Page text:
Claudia & Julia Müller
A Short Story of Dirty Sneakers
Selected press coverage
For the ninth time, the Kunsthaus Baselland is handing over its large outdoor banner to artists for the entire year. The work for 2022 will be created by the artist duo Claudia & Julia Müller. The sisters Claudia Müller (*1964, Basel) and Julia Müller (*1965, Basel), who grew up in Basel-Landschaft, live in Basel and Berlin and have been working together since 1991. In addition to the over eightmeter-high tarpaulin outside, the artists will also incorporate the over 30-meter-long annex of the Kunsthaus Baselland into their display for a period of several weeks. The annual exterior project is on view until the end of 2022.
Coming from drawing, or rather starting from it, Claudia & Julia Müller extend the medium within their artistic practice, not only into space, but also onto different levels. As a result, their additional project for the annex focuses on overlapping spatial elements that will consequently occupy both the exterior and the interior of the building for several weeks. In their project, an expansive drawing unfolds in layers – with overlaps and shifts – through objects, collages and other image planes. This also reveals the possibilities of drawing on different mediums and across various genres.
Painting’s Vigorous Incarnation
Two bodies—encountering one another, becoming intertwined, interwoven, struggling, loving. Whether both figures come together by turning towards or away from each other remains an open question. The momentum of their movement almost seems to be in a state of rest, which at any time could swing either way like a pendulum—a momentum of restlessness and occasionally uncertainty.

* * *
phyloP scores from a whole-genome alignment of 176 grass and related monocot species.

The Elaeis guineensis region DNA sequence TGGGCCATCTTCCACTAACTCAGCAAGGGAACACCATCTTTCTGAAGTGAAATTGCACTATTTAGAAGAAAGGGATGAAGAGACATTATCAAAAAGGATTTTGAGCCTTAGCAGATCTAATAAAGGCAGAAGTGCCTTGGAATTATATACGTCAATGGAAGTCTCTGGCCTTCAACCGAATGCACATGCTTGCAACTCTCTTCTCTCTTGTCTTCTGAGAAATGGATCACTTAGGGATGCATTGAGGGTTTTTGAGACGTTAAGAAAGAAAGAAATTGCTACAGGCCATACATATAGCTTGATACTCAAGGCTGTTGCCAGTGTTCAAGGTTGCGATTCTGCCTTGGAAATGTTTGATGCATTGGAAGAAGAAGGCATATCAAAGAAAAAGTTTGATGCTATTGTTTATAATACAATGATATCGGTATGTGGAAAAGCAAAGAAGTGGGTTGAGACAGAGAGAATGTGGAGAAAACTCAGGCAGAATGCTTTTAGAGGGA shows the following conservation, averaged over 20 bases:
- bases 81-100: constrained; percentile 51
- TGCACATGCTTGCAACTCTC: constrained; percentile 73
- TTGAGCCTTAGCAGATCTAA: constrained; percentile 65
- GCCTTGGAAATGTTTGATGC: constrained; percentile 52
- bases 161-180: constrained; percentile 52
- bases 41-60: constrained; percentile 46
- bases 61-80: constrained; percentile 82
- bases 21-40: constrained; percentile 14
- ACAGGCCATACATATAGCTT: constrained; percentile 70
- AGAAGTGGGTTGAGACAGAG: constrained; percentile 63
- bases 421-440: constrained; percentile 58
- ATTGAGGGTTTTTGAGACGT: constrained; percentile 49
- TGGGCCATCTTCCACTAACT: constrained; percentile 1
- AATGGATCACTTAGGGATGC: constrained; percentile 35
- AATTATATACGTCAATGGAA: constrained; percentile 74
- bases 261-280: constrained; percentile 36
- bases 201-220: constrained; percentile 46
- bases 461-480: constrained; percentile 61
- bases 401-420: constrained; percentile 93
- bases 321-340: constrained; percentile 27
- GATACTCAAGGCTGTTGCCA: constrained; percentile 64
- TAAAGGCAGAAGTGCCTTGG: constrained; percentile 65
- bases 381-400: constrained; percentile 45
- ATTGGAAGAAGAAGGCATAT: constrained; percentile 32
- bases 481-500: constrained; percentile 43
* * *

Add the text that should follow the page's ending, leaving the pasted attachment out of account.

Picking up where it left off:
It is precisely this aspect that Claudia and Julia Müller seem to continually strive for in their work. As an artist duo, the two sisters—Claudia (b. 1965) based in Basel, Julia (b. 1964) in Berlin—have been working together in constant dialogue since 1991. For their exhibition projects in Switzerland and abroad, the two artists, who are originally from the Basel area, often meet up for days or even weeks at a time, inviting other painters to help execute their usually large-scale paintings, which extend throughout a given architecture. Their painting practice becomes a sphere of action and experience, incorporating the viewer’s body as well as considering it in an instant of movement, stillness, and restlessness. It is precisely in this regard that the often-cited concept of “expanded painting” becomes tangible, taking us to the heart of the two artists’ work.
Their large-scale figurative paintings and painterly drawings sprawl across walls that are several meters in length, allowing the viewer to step into a pictorial space that regards us as active participants rather than passive observers; their paintings’ formal language extends across walls, corners,
and architectural elements, as well as ceramics and objects. The artists will now be exhibiting for a year on the outdoor banner in front of Kunsthaus Baselland, which is over eight meters high, while simultaneously unfolding the layers of their work on the walls and lamp objects in the Annex’s interior spaces until mid-May—which provides a great opportunity for their work to be experienced in its full extent.